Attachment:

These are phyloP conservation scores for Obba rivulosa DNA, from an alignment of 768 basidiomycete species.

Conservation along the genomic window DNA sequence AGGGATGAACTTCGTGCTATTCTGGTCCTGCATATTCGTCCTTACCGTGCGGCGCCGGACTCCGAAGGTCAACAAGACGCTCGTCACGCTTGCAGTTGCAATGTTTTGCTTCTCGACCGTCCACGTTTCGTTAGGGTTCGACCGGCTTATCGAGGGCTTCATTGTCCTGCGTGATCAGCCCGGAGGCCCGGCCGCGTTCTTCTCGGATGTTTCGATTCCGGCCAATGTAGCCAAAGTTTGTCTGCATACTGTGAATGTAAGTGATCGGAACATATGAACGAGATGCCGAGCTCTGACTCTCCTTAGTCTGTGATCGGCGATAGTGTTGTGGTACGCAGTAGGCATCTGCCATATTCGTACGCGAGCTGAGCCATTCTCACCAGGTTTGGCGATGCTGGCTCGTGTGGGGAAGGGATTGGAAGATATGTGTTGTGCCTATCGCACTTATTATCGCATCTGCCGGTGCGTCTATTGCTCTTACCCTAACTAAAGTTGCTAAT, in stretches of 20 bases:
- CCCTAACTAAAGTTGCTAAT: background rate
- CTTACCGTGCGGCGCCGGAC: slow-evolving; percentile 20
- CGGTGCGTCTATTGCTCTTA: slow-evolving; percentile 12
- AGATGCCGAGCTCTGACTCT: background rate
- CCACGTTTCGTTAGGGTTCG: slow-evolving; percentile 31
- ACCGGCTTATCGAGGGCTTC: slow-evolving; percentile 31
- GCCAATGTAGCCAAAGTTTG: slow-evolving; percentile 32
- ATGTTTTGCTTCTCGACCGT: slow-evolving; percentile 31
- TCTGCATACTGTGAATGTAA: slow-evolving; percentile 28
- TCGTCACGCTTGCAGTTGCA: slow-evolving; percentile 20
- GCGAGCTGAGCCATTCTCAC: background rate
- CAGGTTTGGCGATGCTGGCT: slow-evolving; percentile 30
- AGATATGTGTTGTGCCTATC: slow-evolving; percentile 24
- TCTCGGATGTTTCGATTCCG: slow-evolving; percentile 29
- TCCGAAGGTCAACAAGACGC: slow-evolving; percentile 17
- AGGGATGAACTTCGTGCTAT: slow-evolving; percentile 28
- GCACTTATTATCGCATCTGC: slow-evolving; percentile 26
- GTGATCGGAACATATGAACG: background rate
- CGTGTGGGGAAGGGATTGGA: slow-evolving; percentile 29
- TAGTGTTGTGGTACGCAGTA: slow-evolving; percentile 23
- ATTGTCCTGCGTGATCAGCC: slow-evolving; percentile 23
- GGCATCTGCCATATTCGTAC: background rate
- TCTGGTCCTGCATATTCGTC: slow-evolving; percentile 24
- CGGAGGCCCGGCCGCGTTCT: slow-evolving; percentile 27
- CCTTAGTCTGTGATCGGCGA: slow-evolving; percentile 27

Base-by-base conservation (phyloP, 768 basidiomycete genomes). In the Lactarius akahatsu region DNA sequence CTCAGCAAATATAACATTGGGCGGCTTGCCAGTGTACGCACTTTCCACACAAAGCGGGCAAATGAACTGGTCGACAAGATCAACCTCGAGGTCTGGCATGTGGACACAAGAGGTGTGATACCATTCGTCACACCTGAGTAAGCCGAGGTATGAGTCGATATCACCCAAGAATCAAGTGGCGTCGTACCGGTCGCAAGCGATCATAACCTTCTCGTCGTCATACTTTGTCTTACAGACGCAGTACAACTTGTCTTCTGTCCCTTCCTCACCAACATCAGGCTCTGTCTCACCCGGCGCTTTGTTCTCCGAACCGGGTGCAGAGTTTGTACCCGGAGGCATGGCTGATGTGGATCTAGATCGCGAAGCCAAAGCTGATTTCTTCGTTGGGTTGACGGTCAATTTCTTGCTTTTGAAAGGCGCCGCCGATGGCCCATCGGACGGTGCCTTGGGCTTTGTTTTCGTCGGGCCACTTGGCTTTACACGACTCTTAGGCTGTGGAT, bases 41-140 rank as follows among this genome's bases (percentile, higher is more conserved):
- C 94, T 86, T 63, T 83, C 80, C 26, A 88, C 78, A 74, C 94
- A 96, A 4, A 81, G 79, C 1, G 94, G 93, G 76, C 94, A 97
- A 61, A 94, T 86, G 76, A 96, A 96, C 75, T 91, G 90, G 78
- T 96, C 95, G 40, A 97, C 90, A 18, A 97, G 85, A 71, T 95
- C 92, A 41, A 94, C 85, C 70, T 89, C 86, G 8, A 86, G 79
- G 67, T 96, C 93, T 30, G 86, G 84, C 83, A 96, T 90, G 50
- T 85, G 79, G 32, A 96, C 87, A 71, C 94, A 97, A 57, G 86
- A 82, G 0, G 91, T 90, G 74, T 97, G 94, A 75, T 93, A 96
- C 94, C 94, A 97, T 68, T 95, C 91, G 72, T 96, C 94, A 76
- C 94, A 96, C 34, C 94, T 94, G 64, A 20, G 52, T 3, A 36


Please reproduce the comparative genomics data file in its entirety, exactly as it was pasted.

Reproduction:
These are phyloP conservation scores for Obba rivulosa DNA, from an alignment of 768 basidiomycete species.

Conservation along the genomic window DNA sequence AGGGATGAACTTCGTGCTATTCTGGTCCTGCATATTCGTCCTTACCGTGCGGCGCCGGACTCCGAAGGTCAACAAGACGCTCGTCACGCTTGCAGTTGCAATGTTTTGCTTCTCGACCGTCCACGTTTCGTTAGGGTTCGACCGGCTTATCGAGGGCTTCATTGTCCTGCGTGATCAGCCCGGAGGCCCGGCCGCGTTCTTCTCGGATGTTTCGATTCCGGCCAATGTAGCCAAAGTTTGTCTGCATACTGTGAATGTAAGTGATCGGAACATATGAACGAGATGCCGAGCTCTGACTCTCCTTAGTCTGTGATCGGCGATAGTGTTGTGGTACGCAGTAGGCATCTGCCATATTCGTACGCGAGCTGAGCCATTCTCACCAGGTTTGGCGATGCTGGCTCGTGTGGGGAAGGGATTGGAAGATATGTGTTGTGCCTATCGCACTTATTATCGCATCTGCCGGTGCGTCTATTGCTCTTACCCTAACTAAAGTTGCTAAT, in stretches of 20 bases:
- CCCTAACTAAAGTTGCTAAT: background rate
- CTTACCGTGCGGCGCCGGAC: slow-evolving; percentile 20
- CGGTGCGTCTATTGCTCTTA: slow-evolving; percentile 12
- AGATGCCGAGCTCTGACTCT: background rate
- CCACGTTTCGTTAGGGTTCG: slow-evolving; percentile 31
- ACCGGCTTATCGAGGGCTTC: slow-evolving; percentile 31
- GCCAATGTAGCCAAAGTTTG: slow-evolving; percentile 32
- ATGTTTTGCTTCTCGACCGT: slow-evolving; percentile 31
- TCTGCATACTGTGAATGTAA: slow-evolving; percentile 28
- TCGTCACGCTTGCAGTTGCA: slow-evolving; percentile 20
- GCGAGCTGAGCCATTCTCAC: background rate
- CAGGTTTGGCGATGCTGGCT: slow-evolving; percentile 30
- AGATATGTGTTGTGCCTATC: slow-evolving; percentile 24
- TCTCGGATGTTTCGATTCCG: slow-evolving; percentile 29
- TCCGAAGGTCAACAAGACGC: slow-evolving; percentile 17
- AGGGATGAACTTCGTGCTAT: slow-evolving; percentile 28
- GCACTTATTATCGCATCTGC: slow-evolving; percentile 26
- GTGATCGGAACATATGAACG: background rate
- CGTGTGGGGAAGGGATTGGA: slow-evolving; percentile 29
- TAGTGTTGTGGTACGCAGTA: slow-evolving; percentile 23
- ATTGTCCTGCGTGATCAGCC: slow-evolving; percentile 23
- GGCATCTGCCATATTCGTAC: background rate
- TCTGGTCCTGCATATTCGTC: slow-evolving; percentile 24
- CGGAGGCCCGGCCGCGTTCT: slow-evolving; percentile 27
- CCTTAGTCTGTGATCGGCGA: slow-evolving; percentile 27

Base-by-base conservation (phyloP, 768 basidiomycete genomes). In the Lactarius akahatsu region DNA sequence CTCAGCAAATATAACATTGGGCGGCTTGCCAGTGTACGCACTTTCCACACAAAGCGGGCAAATGAACTGGTCGACAAGATCAACCTCGAGGTCTGGCATGTGGACACAAGAGGTGTGATACCATTCGTCACACCTGAGTAAGCCGAGGTATGAGTCGATATCACCCAAGAATCAAGTGGCGTCGTACCGGTCGCAAGCGATCATAACCTTCTCGTCGTCATACTTTGTCTTACAGACGCAGTACAACTTGTCTTCTGTCCCTTCCTCACCAACATCAGGCTCTGTCTCACCCGGCGCTTTGTTCTCCGAACCGGGTGCAGAGTTTGTACCCGGAGGCATGGCTGATGTGGATCTAGATCGCGAAGCCAAAGCTGATTTCTTCGTTGGGTTGACGGTCAATTTCTTGCTTTTGAAAGGCGCCGCCGATGGCCCATCGGACGGTGCCTTGGGCTTTGTTTTCGTCGGGCCACTTGGCTTTACACGACTCTTAGGCTGTGGAT, bases 41-140 rank as follows among this genome's bases (percentile, higher is more conserved):
- C 94, T 86, T 63, T 83, C 80, C 26, A 88, C 78, A 74, C 94
- A 96, A 4, A 81, G 79, C 1, G 94, G 93, G 76, C 94, A 97
- A 61, A 94, T 86, G 76, A 96, A 96, C 75, T 91, G 90, G 78
- T 96, C 95, G 40, A 97, C 90, A 18, A 97, G 85, A 71, T 95
- C 92, A 41, A 94, C 85, C 70, T 89, C 86, G 8, A 86, G 79
- G 67, T 96, C 93, T 30, G 86, G 84, C 83, A 96, T 90, G 50
- T 85, G 79, G 32, A 96, C 87, A 71, C 94, A 97, A 57, G 86
- A 82, G 0, G 91, T 90, G 74, T 97, G 94, A 75, T 93, A 96
- C 94, C 94, A 97, T 68, T 95, C 91, G 72, T 96, C 94, A 76
- C 94, A 96, C 34, C 94, T 94, G 64, A 20, G 52, T 3, A 36